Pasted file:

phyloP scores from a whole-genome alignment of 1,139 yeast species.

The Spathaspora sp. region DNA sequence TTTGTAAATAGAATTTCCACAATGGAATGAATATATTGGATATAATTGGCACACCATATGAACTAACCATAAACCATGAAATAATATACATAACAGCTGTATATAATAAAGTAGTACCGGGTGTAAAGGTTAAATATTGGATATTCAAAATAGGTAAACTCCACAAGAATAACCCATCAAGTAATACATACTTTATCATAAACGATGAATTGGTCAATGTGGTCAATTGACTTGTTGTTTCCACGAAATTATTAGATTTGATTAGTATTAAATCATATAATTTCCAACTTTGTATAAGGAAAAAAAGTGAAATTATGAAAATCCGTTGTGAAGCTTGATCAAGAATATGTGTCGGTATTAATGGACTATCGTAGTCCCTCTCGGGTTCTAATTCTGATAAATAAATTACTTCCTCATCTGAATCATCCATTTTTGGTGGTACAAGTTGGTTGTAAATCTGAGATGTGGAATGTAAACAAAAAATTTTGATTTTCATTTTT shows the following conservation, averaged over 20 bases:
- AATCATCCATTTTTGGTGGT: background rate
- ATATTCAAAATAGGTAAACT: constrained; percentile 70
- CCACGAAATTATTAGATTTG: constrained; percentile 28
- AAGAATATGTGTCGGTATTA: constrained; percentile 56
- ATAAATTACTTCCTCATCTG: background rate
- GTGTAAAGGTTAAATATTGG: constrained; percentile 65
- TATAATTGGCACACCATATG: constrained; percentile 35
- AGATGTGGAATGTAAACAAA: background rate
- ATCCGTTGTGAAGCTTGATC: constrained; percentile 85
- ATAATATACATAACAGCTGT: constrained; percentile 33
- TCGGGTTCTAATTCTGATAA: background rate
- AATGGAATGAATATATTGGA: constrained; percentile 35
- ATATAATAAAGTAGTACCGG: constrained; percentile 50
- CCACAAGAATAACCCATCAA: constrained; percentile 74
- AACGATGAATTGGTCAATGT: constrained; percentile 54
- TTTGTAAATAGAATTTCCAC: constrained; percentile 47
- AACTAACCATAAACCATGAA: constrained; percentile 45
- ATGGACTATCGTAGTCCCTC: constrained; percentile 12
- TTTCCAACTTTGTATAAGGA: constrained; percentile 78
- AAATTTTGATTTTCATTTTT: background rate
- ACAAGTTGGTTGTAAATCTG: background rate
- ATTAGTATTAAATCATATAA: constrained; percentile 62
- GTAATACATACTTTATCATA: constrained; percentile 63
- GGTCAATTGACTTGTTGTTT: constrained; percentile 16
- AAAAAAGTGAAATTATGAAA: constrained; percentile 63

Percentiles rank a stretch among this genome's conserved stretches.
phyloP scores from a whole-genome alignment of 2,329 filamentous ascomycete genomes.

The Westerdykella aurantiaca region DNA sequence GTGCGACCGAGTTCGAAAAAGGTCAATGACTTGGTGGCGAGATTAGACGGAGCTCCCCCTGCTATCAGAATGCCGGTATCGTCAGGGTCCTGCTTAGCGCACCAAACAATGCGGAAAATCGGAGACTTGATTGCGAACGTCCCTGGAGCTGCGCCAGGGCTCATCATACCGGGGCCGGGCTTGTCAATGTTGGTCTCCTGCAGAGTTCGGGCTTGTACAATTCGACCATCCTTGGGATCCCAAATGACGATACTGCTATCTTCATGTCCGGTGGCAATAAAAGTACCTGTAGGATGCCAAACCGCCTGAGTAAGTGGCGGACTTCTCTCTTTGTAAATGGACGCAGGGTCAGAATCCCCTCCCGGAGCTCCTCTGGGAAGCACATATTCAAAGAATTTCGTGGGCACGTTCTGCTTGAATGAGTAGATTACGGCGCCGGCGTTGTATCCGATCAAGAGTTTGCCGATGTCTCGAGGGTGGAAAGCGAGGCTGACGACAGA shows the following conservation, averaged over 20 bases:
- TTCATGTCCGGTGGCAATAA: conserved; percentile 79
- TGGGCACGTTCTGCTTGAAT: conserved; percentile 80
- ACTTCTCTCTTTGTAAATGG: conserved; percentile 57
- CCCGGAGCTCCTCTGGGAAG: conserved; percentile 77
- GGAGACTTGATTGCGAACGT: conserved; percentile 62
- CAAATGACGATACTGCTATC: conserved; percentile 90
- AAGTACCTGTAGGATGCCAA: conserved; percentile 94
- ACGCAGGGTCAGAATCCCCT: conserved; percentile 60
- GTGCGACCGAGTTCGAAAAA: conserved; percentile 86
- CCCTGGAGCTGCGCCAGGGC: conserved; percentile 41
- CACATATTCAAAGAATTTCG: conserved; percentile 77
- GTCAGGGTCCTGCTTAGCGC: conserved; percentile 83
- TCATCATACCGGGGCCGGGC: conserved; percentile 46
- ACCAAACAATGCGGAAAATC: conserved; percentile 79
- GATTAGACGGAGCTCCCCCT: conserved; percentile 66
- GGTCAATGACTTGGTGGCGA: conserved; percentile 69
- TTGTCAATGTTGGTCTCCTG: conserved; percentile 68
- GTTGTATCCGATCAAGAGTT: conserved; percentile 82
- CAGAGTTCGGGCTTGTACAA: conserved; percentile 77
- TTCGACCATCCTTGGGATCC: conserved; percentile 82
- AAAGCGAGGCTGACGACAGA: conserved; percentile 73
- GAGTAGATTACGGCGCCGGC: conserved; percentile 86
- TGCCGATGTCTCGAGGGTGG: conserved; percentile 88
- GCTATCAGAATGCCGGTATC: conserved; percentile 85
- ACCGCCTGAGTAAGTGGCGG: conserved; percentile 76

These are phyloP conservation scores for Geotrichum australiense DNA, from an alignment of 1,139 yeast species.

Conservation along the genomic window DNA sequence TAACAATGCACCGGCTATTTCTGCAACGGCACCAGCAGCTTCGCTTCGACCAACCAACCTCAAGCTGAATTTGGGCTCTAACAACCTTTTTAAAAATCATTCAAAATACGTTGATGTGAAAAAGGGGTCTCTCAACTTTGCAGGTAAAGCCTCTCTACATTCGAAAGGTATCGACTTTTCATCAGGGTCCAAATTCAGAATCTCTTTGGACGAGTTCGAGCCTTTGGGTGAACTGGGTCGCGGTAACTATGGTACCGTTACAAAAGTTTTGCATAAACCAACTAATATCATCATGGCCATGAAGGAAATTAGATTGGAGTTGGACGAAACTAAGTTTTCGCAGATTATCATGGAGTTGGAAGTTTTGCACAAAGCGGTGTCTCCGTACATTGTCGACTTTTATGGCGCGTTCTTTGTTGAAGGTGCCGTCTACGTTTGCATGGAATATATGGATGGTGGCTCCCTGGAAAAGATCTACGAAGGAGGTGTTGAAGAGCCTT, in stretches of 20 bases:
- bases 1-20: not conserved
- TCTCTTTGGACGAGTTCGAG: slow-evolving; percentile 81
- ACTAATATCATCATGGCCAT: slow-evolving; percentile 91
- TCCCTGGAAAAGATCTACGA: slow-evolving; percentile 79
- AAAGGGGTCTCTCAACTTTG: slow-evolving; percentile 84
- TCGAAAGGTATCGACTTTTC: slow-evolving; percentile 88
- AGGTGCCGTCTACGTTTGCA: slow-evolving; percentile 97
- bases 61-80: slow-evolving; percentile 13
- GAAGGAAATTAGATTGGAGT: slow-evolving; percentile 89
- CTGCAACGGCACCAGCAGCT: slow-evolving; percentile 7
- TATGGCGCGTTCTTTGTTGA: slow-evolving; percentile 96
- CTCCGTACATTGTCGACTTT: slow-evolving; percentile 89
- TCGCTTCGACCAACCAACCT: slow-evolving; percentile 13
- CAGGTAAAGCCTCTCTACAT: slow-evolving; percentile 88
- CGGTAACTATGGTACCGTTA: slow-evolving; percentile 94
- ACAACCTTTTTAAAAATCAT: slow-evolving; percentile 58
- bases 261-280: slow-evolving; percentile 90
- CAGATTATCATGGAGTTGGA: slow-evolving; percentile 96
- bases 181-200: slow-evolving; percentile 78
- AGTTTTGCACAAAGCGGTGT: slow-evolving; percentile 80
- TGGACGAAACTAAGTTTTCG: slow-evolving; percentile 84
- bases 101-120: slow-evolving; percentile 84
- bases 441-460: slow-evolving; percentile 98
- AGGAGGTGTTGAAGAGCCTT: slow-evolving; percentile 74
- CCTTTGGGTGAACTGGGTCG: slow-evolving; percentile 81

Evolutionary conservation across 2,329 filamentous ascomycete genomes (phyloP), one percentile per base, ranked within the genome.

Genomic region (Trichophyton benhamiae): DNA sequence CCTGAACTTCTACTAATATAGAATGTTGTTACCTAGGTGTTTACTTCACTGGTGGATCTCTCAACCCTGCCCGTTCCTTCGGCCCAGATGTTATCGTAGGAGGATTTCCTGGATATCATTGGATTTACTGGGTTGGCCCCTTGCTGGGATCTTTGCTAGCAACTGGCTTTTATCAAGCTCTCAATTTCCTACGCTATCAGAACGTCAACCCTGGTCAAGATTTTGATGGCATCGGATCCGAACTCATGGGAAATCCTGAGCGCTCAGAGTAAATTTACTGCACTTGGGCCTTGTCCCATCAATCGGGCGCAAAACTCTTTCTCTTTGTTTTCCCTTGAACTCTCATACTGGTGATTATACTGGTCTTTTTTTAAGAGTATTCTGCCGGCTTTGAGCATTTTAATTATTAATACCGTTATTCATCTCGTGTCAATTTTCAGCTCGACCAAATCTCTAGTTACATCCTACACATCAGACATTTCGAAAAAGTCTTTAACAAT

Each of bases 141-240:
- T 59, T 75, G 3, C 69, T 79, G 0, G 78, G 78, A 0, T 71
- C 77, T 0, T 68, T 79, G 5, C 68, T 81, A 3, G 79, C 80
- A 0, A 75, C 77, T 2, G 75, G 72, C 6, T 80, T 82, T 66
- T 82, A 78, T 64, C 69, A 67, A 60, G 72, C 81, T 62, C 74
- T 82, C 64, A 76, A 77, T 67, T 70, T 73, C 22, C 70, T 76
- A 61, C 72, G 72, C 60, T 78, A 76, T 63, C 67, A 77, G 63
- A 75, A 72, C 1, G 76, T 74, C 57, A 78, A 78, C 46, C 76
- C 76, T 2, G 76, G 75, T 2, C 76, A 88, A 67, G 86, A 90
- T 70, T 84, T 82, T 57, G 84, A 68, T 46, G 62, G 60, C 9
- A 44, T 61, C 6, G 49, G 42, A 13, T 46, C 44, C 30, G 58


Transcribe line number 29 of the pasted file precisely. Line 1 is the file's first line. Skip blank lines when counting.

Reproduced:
phyloP scores from a whole-genome alignment of 2,329 filamentous ascomycete genomes.